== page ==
Design, Analysis and Manufacture of UGV Robot

An unmanned ground vehicle (UGV) is a vehicle that operates while in contact with the ground and without an onboard human presence. UGVs can be used for many applications where it may be inconvenient, dangerous, or impossible to have a human operator present. Generally, the vehicle will have a set of sensors to observe the environment, and will either autonomously make decisions about its behavior or pass the information to a human operator at a different location who will control the vehicle through teleoperation.

The UGV is the land-based counterpart to unmanned aerial vehicles and remotely operated underwater vehicles. Unmanned robotics are being actively developed for both civilian and military use to perform a variety of dull, dirty, and dangerous activities.


In their 1930s, the USSR developed Teletanks, a machine gun-armed tank remotely controlled by radio from another tank. These were used in the Winter War (1939-1940) against Finland and at the start of the Eastern Front after Germany invaded the USSR in 1941. During World War II, the British developed a radio control version of their Matilda II infantry tank in 1941. Known as "Black Prince", it would have been used for drawing the fire of concealed anti-tank guns, or for demolition missions. Due to the costs of converting the transmission system of the tank to Wilson type gearboxes, an order for 60 tanks was cancelled.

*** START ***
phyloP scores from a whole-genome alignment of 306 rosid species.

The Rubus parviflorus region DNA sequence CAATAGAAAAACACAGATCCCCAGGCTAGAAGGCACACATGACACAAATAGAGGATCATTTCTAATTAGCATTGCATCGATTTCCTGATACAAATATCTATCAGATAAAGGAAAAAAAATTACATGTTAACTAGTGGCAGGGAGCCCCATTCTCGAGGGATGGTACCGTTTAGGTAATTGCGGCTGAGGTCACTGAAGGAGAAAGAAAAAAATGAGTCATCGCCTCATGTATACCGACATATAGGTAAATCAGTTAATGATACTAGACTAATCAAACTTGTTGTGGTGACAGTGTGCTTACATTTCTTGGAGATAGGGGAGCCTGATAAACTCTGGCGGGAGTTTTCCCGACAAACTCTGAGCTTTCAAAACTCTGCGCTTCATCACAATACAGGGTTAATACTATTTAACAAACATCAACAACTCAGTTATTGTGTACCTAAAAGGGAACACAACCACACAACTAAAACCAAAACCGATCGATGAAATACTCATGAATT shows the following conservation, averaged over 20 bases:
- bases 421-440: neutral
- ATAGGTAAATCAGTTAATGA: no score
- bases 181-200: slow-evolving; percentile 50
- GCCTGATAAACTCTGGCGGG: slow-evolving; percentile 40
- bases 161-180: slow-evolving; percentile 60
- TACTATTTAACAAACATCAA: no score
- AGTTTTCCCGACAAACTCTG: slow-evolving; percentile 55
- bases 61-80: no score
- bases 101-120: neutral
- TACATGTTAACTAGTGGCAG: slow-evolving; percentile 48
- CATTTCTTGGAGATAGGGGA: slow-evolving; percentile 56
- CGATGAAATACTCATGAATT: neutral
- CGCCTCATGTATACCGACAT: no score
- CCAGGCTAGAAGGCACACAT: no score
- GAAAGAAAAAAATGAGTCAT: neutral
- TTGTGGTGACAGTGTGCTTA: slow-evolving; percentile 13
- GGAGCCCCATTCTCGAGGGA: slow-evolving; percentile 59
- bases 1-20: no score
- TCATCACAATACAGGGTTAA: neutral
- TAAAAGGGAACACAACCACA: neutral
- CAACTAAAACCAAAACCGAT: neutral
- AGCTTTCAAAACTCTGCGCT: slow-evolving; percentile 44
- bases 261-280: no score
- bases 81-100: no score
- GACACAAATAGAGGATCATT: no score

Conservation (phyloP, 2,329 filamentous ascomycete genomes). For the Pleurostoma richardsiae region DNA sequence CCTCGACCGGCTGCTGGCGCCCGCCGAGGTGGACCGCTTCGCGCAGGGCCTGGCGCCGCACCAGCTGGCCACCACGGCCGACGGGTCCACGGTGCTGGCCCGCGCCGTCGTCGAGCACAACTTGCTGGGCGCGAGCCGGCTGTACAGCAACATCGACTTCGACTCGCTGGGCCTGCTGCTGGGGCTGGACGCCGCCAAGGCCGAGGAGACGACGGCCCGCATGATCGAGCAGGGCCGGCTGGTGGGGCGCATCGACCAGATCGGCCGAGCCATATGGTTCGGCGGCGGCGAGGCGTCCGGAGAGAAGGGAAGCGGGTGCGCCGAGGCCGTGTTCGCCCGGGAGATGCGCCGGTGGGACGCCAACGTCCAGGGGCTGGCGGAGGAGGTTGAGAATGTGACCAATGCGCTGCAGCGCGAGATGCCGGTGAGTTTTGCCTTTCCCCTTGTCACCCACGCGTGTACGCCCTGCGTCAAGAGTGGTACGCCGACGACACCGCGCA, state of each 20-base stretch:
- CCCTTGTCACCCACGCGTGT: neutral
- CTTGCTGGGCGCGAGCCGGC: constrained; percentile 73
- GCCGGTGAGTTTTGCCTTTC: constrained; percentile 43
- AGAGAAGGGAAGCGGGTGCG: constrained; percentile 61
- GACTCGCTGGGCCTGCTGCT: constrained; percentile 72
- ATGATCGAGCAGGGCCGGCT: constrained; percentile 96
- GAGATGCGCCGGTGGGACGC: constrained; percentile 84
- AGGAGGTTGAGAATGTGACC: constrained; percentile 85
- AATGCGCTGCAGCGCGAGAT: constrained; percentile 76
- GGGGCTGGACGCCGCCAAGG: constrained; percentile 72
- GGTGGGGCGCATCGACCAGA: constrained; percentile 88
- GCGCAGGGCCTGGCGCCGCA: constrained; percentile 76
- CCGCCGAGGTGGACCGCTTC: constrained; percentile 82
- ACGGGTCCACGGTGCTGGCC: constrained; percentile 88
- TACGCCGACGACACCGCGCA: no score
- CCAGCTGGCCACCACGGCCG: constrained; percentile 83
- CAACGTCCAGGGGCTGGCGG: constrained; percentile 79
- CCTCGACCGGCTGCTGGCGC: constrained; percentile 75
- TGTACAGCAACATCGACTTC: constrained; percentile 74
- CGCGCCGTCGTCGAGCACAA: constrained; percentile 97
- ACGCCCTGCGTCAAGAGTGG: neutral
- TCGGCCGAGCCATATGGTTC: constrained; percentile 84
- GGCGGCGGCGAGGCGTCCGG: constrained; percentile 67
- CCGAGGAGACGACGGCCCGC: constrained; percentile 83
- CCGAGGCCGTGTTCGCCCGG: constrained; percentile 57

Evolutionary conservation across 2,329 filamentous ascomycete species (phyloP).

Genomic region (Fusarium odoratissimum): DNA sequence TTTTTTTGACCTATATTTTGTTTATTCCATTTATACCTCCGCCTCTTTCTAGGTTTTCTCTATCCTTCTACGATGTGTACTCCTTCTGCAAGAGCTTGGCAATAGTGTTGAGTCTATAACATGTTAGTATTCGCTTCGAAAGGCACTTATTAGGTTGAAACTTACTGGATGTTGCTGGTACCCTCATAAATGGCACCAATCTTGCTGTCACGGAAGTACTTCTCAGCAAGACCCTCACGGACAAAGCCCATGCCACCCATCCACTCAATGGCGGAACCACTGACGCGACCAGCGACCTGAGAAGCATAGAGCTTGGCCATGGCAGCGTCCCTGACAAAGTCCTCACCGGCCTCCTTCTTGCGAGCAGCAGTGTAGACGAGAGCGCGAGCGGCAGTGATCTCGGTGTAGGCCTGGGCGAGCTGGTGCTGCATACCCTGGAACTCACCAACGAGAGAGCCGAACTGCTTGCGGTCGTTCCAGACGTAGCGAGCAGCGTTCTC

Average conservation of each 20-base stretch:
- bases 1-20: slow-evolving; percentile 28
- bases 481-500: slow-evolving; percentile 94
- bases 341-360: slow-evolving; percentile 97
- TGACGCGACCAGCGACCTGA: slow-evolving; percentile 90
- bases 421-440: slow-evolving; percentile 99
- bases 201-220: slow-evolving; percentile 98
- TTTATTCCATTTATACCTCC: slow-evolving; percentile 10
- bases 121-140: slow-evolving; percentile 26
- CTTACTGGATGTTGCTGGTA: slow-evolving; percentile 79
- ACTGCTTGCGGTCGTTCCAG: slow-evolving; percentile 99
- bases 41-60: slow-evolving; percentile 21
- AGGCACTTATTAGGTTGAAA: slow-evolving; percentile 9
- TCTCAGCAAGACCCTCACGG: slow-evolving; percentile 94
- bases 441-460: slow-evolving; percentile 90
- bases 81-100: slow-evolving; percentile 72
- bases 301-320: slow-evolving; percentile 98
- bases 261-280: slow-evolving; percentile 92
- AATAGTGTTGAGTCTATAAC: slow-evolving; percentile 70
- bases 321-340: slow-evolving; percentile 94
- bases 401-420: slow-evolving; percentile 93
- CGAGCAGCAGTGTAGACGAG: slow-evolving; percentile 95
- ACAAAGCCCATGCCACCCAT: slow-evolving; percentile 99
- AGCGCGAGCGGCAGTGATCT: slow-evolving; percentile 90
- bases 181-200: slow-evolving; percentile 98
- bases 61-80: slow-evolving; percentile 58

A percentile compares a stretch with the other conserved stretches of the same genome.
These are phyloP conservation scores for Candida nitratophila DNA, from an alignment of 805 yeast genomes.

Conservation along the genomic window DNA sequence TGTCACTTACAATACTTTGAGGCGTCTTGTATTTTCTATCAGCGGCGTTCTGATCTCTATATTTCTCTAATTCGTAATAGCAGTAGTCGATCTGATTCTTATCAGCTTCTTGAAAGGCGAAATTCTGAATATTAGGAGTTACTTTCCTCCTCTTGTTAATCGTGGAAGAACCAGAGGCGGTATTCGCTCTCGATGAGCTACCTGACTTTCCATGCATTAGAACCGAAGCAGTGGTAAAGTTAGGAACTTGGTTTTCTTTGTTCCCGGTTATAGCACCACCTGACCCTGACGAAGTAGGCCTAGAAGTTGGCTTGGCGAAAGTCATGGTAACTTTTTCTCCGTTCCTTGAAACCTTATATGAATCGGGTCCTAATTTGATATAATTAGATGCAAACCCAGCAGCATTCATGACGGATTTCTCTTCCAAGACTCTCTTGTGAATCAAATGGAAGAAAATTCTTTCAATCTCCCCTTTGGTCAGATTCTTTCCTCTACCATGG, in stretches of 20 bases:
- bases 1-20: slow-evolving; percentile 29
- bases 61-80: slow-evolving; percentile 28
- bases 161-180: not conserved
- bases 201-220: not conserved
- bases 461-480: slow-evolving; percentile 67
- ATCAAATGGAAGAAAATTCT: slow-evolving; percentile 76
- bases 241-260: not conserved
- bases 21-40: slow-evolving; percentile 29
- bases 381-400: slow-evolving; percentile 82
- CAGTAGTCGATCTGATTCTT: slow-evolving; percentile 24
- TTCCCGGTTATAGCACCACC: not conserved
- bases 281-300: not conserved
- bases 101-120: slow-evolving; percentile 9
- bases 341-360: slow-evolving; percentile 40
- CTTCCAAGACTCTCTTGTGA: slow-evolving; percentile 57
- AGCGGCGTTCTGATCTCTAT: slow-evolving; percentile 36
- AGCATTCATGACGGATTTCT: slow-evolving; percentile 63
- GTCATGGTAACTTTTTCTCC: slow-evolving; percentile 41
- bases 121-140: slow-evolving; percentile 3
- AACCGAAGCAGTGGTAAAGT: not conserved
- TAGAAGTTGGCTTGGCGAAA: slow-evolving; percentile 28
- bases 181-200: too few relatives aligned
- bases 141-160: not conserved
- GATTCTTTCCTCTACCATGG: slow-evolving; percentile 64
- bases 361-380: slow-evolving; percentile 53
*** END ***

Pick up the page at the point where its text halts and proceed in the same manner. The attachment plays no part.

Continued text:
From 1942, the Germans used the Goliath tracked mine for remote demolition work. The Goliath was a small tracked vehicle carrying 60 kg of explosive charge directed through a control cable. Their inspiration was a minature French tracked vehicle found after France was defeated in 1940. The combination of cost, low speed, reliance on a cable for control, and poor protection against weapons meant it was not considered a success.

Department of Mechanical Engineering, Isfahan University of Technology